Often unappreciated, but never unnoticed – welcome to the show that celebrates Black contributions to fashion. Hosted by fashion educator Kimberly Jenkins, this five-part series explores moments in history when Black Americans demanded respect, challenged norms, built community and imagined the future – all through what they wore. From The Fashion and Race Database, Tommy Hilfiger’s People’s Place Program and Pineapple Street Studios.
Transcript of this episode
Brandice: We have been really left out of history and so many industries in this country and in this world and fashion is one of those places.
Kimberly:: The fashion industry is known for highlighting its many glittering stars – the folks responsible for setting standards and trends. However, in America, the picture that’s painted all too often neglects to color in the more diverse shades of that story.
Jeffrey: All I wanted from the time I was 10 years old was to live and be in New York and work in the fashion business.
Randy: I am a kid who’s from Youngstown, Ohio, who just could only dream to be in fashion. And I often say I’m a unicorn and I shouldn’t be here.
Ade: It’s always cheesy to say I had a passion for fashion <laugh> but truly my passion for fashion started when I was a young girl.
Kimberly: I’m Kimberly Jenkins, a fashion scholar, industry consultant, and all-around “curious person” when it comes to the influences behind what we wear. I’ll be leading you on the journey through this podcast. We’ve curated a space of acknowledgement and celebration. I’ll be speaking with designers, stylists, scholars, artists and more.
Monica: From what we just told you, where we came from to be working with the biggest artists in hip hop. And guess what? Be talking the way we talk, looking the way we look and doing it our way.
Darnell-Jamal: Starting the performance with that strut, with that entire ensemble and then she rising from the bleachers at the top and you see the band and then she’s wearing her yellow hoodie with the Louboutin boots. I mean, it was a moment that I was like, “Okay.”
Kimberly: On The Invisible Seam, we’re taking you through the legacy of Black contributions to fashion, while excavating what we think and feel about this history.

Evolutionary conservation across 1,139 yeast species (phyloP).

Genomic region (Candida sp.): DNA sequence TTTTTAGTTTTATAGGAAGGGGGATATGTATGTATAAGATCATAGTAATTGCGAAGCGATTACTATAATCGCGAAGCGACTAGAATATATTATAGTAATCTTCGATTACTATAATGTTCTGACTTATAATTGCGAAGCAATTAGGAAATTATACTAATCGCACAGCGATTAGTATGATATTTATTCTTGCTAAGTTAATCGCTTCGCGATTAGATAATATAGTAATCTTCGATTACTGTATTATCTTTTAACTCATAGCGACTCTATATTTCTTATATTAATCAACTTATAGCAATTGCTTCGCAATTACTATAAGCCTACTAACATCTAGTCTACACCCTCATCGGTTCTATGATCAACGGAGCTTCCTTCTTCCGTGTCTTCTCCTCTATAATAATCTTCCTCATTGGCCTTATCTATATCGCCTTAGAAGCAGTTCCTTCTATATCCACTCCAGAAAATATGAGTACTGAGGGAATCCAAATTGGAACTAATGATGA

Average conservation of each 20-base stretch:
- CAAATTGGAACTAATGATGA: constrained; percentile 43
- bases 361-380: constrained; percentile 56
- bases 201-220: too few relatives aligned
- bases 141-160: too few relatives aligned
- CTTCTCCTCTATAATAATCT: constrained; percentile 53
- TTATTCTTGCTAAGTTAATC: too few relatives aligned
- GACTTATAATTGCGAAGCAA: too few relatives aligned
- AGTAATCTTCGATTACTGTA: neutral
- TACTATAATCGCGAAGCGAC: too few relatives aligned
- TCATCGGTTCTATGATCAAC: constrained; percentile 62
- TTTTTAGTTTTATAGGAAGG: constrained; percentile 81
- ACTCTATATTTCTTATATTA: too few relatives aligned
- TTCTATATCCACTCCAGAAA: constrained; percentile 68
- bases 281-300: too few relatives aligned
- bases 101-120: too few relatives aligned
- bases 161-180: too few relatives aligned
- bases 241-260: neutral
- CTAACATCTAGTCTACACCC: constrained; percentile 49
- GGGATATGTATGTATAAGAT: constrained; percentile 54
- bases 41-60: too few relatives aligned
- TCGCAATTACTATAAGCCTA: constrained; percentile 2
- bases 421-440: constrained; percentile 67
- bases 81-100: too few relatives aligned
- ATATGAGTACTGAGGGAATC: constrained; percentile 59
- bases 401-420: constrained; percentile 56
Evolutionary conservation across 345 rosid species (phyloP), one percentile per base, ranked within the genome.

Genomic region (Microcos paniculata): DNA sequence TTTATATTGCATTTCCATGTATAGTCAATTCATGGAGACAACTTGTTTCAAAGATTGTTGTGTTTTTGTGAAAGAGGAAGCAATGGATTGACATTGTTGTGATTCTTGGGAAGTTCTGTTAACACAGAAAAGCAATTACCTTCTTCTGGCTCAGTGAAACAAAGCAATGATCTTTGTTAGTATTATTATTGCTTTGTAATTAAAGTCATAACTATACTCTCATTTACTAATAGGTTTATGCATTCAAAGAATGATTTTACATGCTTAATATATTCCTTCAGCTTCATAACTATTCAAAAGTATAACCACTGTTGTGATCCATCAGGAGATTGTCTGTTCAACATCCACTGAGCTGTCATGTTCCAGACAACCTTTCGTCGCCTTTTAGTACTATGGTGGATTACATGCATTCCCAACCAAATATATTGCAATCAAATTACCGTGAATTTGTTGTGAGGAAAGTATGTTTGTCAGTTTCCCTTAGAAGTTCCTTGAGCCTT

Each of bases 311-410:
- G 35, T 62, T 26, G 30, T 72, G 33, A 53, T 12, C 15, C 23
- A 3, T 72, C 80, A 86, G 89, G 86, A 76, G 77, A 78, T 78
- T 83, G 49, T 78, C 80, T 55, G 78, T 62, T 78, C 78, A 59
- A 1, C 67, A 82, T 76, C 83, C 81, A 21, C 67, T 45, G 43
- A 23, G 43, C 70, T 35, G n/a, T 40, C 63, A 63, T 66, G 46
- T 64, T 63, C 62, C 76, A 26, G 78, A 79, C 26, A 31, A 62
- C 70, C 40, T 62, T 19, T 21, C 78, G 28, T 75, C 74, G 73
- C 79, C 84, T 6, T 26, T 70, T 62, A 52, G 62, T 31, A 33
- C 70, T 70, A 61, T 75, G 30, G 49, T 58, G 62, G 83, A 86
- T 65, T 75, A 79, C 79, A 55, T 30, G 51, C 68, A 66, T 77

Jasmine: I feel like when I put on my costume for Whitley, it made me more her!
Ceci: I designed this little, very short cropped, textured, uh, vest and like a kufi and she had high waisted pants and it was just elegant, but it was Afro elegant. That shit was the bomb. I was like, oh!
Kimberly: We’ll be exploring the multibillion dollar American fashion industry and its symbiotic relationship to music and Historically Black Colleges and Universities, and how our clothing choices can reinforce what we stand for and who we want to honor.
Aria: Yes, we love clothes, but it’s a coping mechanism. We’re creating this fantasy for ourselves to get through life and to create a certain type of armor.
Letesha: My journey is constantly feeling overlooked. But, I am hopeful, and I continue to remain hopeful and I continue to fight and put out what I want to put out and do it the way that I want to do it.
Kimberly: We also look to the future to ponder how far we’ve come and what lies ahead.
Law: You know, I still go to meetings and sit in rooms and I’m the only Black person there. And you know so, if you let me in, like, there will be no more doors or shut windows. I’m taking the door with me!
Kimberly: Join us and subscribe to The Invisible Seam. From The Fashion and Race Database, Tommy Hilfiger’s People’s Place Program and Pineapple Street Studios.
Brandice: One thing about people of color is that we are resilient and we’ll find our own way. And you don’t let us in through the front door, we will go through the back door, we’ll go through a window, we’ll go through a crack. Doesn’t matter. We’ll figure it out. But why do we always have to?! Why can’t the front door just be open?